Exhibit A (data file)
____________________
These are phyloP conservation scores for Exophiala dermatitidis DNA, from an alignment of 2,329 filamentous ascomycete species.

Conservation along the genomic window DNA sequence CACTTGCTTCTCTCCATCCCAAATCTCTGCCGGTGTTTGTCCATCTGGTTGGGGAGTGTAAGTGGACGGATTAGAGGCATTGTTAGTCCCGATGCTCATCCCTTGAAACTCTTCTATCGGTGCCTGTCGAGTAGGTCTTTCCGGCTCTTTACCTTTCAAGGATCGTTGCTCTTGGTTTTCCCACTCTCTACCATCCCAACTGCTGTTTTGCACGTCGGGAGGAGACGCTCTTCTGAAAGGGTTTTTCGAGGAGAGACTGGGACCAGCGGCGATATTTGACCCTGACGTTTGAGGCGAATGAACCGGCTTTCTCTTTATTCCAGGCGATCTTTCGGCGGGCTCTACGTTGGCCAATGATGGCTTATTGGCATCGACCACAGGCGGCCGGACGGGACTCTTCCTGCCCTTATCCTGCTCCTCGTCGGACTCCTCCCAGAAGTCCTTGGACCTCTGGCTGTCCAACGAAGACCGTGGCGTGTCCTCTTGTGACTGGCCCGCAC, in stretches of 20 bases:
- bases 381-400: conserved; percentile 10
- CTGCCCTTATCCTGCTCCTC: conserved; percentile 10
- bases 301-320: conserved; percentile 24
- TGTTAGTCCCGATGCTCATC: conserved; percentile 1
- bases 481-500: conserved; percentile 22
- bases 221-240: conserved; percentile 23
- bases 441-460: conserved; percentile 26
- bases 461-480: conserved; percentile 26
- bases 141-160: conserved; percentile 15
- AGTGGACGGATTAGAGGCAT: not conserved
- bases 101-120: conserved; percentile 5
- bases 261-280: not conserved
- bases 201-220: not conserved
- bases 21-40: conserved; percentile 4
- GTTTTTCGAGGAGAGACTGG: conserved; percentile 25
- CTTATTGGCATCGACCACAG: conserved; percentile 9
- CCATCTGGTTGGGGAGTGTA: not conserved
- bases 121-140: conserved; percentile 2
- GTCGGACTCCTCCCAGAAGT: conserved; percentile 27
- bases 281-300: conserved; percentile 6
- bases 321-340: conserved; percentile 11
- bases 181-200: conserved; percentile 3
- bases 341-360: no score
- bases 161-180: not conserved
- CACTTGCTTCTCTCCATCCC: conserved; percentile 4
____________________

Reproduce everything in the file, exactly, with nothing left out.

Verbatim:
These are phyloP conservation scores for Exophiala dermatitidis DNA, from an alignment of 2,329 filamentous ascomycete species.

Conservation along the genomic window DNA sequence CACTTGCTTCTCTCCATCCCAAATCTCTGCCGGTGTTTGTCCATCTGGTTGGGGAGTGTAAGTGGACGGATTAGAGGCATTGTTAGTCCCGATGCTCATCCCTTGAAACTCTTCTATCGGTGCCTGTCGAGTAGGTCTTTCCGGCTCTTTACCTTTCAAGGATCGTTGCTCTTGGTTTTCCCACTCTCTACCATCCCAACTGCTGTTTTGCACGTCGGGAGGAGACGCTCTTCTGAAAGGGTTTTTCGAGGAGAGACTGGGACCAGCGGCGATATTTGACCCTGACGTTTGAGGCGAATGAACCGGCTTTCTCTTTATTCCAGGCGATCTTTCGGCGGGCTCTACGTTGGCCAATGATGGCTTATTGGCATCGACCACAGGCGGCCGGACGGGACTCTTCCTGCCCTTATCCTGCTCCTCGTCGGACTCCTCCCAGAAGTCCTTGGACCTCTGGCTGTCCAACGAAGACCGTGGCGTGTCCTCTTGTGACTGGCCCGCAC, in stretches of 20 bases:
- bases 381-400: conserved; percentile 10
- CTGCCCTTATCCTGCTCCTC: conserved; percentile 10
- bases 301-320: conserved; percentile 24
- TGTTAGTCCCGATGCTCATC: conserved; percentile 1
- bases 481-500: conserved; percentile 22
- bases 221-240: conserved; percentile 23
- bases 441-460: conserved; percentile 26
- bases 461-480: conserved; percentile 26
- bases 141-160: conserved; percentile 15
- AGTGGACGGATTAGAGGCAT: not conserved
- bases 101-120: conserved; percentile 5
- bases 261-280: not conserved
- bases 201-220: not conserved
- bases 21-40: conserved; percentile 4
- GTTTTTCGAGGAGAGACTGG: conserved; percentile 25
- CTTATTGGCATCGACCACAG: conserved; percentile 9
- CCATCTGGTTGGGGAGTGTA: not conserved
- bases 121-140: conserved; percentile 2
- GTCGGACTCCTCCCAGAAGT: conserved; percentile 27
- bases 281-300: conserved; percentile 6
- bases 321-340: conserved; percentile 11
- bases 181-200: conserved; percentile 3
- bases 341-360: no score
- bases 161-180: not conserved
- CACTTGCTTCTCTCCATCCC: conserved; percentile 4